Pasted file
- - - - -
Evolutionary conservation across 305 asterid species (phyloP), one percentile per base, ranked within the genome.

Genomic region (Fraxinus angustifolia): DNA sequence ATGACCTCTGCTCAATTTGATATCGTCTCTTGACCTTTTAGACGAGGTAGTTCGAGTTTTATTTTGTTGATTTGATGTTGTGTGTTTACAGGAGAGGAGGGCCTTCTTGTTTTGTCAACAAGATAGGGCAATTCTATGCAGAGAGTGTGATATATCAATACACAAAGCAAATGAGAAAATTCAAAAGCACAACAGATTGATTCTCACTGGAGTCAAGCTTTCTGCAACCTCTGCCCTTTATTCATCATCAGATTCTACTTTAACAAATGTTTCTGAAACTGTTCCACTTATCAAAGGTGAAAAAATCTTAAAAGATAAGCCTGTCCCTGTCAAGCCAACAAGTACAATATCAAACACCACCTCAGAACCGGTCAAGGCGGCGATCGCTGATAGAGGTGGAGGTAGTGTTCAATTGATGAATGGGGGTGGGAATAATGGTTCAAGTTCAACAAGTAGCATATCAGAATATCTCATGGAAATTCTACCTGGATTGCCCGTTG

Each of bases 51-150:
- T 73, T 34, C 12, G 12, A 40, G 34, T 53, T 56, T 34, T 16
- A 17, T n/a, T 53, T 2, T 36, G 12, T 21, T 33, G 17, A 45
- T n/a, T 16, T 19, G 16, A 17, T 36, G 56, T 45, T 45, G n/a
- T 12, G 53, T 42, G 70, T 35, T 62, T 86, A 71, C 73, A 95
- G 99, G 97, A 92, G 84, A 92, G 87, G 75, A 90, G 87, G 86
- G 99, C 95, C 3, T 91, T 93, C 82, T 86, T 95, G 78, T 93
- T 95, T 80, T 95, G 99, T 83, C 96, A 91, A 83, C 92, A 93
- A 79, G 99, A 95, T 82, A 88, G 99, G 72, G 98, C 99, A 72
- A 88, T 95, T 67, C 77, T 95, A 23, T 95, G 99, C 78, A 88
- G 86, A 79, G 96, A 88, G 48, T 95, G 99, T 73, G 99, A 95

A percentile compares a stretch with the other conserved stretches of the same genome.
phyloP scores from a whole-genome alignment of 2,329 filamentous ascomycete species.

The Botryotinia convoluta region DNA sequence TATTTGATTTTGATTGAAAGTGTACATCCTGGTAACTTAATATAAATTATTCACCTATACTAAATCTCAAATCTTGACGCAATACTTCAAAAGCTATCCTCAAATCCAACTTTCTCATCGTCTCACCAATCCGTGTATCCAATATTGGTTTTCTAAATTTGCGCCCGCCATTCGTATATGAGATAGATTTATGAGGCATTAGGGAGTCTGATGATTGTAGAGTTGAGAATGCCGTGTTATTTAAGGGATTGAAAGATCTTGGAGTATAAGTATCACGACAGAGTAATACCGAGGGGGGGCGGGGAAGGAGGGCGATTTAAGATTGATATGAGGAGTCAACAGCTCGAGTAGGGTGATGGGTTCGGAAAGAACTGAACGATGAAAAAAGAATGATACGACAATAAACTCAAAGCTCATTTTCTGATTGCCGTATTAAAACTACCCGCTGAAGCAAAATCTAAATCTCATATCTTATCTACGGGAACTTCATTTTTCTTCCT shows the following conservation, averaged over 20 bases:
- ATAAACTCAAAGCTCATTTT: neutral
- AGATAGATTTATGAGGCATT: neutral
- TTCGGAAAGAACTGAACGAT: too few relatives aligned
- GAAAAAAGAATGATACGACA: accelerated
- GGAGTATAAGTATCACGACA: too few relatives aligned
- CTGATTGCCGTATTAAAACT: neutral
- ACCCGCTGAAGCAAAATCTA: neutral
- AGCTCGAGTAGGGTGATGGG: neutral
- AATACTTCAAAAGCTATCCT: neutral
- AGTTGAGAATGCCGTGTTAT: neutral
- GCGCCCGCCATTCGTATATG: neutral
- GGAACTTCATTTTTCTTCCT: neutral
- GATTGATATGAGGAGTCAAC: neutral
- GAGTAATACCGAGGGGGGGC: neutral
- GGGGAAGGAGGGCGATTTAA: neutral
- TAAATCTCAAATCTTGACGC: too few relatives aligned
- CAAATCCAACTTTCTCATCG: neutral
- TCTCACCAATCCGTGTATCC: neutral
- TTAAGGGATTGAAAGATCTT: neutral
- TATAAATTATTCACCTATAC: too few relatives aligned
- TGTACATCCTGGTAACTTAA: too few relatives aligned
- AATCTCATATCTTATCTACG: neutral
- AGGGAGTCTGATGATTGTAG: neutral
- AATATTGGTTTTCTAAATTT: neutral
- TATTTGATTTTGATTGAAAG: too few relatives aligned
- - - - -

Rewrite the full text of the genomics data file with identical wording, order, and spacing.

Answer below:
Evolutionary conservation across 305 asterid species (phyloP), one percentile per base, ranked within the genome.

Genomic region (Fraxinus angustifolia): DNA sequence ATGACCTCTGCTCAATTTGATATCGTCTCTTGACCTTTTAGACGAGGTAGTTCGAGTTTTATTTTGTTGATTTGATGTTGTGTGTTTACAGGAGAGGAGGGCCTTCTTGTTTTGTCAACAAGATAGGGCAATTCTATGCAGAGAGTGTGATATATCAATACACAAAGCAAATGAGAAAATTCAAAAGCACAACAGATTGATTCTCACTGGAGTCAAGCTTTCTGCAACCTCTGCCCTTTATTCATCATCAGATTCTACTTTAACAAATGTTTCTGAAACTGTTCCACTTATCAAAGGTGAAAAAATCTTAAAAGATAAGCCTGTCCCTGTCAAGCCAACAAGTACAATATCAAACACCACCTCAGAACCGGTCAAGGCGGCGATCGCTGATAGAGGTGGAGGTAGTGTTCAATTGATGAATGGGGGTGGGAATAATGGTTCAAGTTCAACAAGTAGCATATCAGAATATCTCATGGAAATTCTACCTGGATTGCCCGTTG

Each of bases 51-150:
- T 73, T 34, C 12, G 12, A 40, G 34, T 53, T 56, T 34, T 16
- A 17, T n/a, T 53, T 2, T 36, G 12, T 21, T 33, G 17, A 45
- T n/a, T 16, T 19, G 16, A 17, T 36, G 56, T 45, T 45, G n/a
- T 12, G 53, T 42, G 70, T 35, T 62, T 86, A 71, C 73, A 95
- G 99, G 97, A 92, G 84, A 92, G 87, G 75, A 90, G 87, G 86
- G 99, C 95, C 3, T 91, T 93, C 82, T 86, T 95, G 78, T 93
- T 95, T 80, T 95, G 99, T 83, C 96, A 91, A 83, C 92, A 93
- A 79, G 99, A 95, T 82, A 88, G 99, G 72, G 98, C 99, A 72
- A 88, T 95, T 67, C 77, T 95, A 23, T 95, G 99, C 78, A 88
- G 86, A 79, G 96, A 88, G 48, T 95, G 99, T 73, G 99, A 95

A percentile compares a stretch with the other conserved stretches of the same genome.
phyloP scores from a whole-genome alignment of 2,329 filamentous ascomycete species.

The Botryotinia convoluta region DNA sequence TATTTGATTTTGATTGAAAGTGTACATCCTGGTAACTTAATATAAATTATTCACCTATACTAAATCTCAAATCTTGACGCAATACTTCAAAAGCTATCCTCAAATCCAACTTTCTCATCGTCTCACCAATCCGTGTATCCAATATTGGTTTTCTAAATTTGCGCCCGCCATTCGTATATGAGATAGATTTATGAGGCATTAGGGAGTCTGATGATTGTAGAGTTGAGAATGCCGTGTTATTTAAGGGATTGAAAGATCTTGGAGTATAAGTATCACGACAGAGTAATACCGAGGGGGGGCGGGGAAGGAGGGCGATTTAAGATTGATATGAGGAGTCAACAGCTCGAGTAGGGTGATGGGTTCGGAAAGAACTGAACGATGAAAAAAGAATGATACGACAATAAACTCAAAGCTCATTTTCTGATTGCCGTATTAAAACTACCCGCTGAAGCAAAATCTAAATCTCATATCTTATCTACGGGAACTTCATTTTTCTTCCT shows the following conservation, averaged over 20 bases:
- ATAAACTCAAAGCTCATTTT: neutral
- AGATAGATTTATGAGGCATT: neutral
- TTCGGAAAGAACTGAACGAT: too few relatives aligned
- GAAAAAAGAATGATACGACA: accelerated
- GGAGTATAAGTATCACGACA: too few relatives aligned
- CTGATTGCCGTATTAAAACT: neutral
- ACCCGCTGAAGCAAAATCTA: neutral
- AGCTCGAGTAGGGTGATGGG: neutral
- AATACTTCAAAAGCTATCCT: neutral
- AGTTGAGAATGCCGTGTTAT: neutral
- GCGCCCGCCATTCGTATATG: neutral
- GGAACTTCATTTTTCTTCCT: neutral
- GATTGATATGAGGAGTCAAC: neutral
- GAGTAATACCGAGGGGGGGC: neutral
- GGGGAAGGAGGGCGATTTAA: neutral
- TAAATCTCAAATCTTGACGC: too few relatives aligned
- CAAATCCAACTTTCTCATCG: neutral
- TCTCACCAATCCGTGTATCC: neutral
- TTAAGGGATTGAAAGATCTT: neutral
- TATAAATTATTCACCTATAC: too few relatives aligned
- TGTACATCCTGGTAACTTAA: too few relatives aligned
- AATCTCATATCTTATCTACG: neutral
- AGGGAGTCTGATGATTGTAG: neutral
- AATATTGGTTTTCTAAATTT: neutral
- TATTTGATTTTGATTGAAAG: too few relatives aligned